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Energy Prices, Capital Formation, and Potential GNP

David F. Burgess

Year: 1984
Volume: Volume 5
Number: Number 2
DOI: 10.5547/ISSN0195-6574-EJ-Vol5-No2-1
View Abstract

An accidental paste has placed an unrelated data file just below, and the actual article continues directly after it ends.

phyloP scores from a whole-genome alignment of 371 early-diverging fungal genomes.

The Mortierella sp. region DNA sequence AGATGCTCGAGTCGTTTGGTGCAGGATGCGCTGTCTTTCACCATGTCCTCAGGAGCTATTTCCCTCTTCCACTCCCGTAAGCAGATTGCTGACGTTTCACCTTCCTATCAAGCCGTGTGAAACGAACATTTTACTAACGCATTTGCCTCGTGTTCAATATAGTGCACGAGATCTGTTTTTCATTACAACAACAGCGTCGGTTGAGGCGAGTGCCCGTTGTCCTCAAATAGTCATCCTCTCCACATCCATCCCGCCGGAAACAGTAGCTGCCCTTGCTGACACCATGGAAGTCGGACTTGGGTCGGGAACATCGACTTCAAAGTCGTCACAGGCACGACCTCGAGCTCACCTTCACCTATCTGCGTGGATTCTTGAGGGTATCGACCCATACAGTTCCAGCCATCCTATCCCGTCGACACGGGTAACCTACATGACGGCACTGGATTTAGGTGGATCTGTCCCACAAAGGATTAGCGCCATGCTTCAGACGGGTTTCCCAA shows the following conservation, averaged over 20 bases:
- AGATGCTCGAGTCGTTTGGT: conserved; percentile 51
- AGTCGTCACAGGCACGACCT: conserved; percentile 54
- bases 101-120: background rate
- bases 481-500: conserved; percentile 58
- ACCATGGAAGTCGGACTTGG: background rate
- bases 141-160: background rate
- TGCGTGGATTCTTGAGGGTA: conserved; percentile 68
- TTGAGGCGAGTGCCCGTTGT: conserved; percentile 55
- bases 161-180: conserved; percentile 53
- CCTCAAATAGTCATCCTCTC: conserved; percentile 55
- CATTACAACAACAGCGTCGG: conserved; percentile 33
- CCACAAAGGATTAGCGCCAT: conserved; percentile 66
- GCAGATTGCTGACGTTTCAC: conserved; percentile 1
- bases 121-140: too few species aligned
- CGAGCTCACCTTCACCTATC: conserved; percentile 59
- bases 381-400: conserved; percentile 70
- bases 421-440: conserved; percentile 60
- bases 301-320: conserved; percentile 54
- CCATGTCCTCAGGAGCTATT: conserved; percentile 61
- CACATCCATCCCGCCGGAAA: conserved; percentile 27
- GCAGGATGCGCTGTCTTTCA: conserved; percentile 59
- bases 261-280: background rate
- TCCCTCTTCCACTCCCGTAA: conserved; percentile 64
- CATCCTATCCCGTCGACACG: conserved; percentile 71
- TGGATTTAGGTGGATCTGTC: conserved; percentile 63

A common theme of the rapidly developing literature on energy-economy interaction is that higher energy prices-initiated by external events such as OPEC-will permanently reduce the growth potential of net energy-importing economies even if full-employment conditions are maintained. According to this literature, in the absence of government measures to encourage saving and investment any initial adverse effect on the economy's real income at full employment (hereafter referred to as potential GNP) resulting from the need to pay a higher real price for imported energy will be compounded by secondary effects that reduce the rate of capital formation. This secondary or reverse feedback effect through capital may be the largest component of the overall impact on potential GNP.

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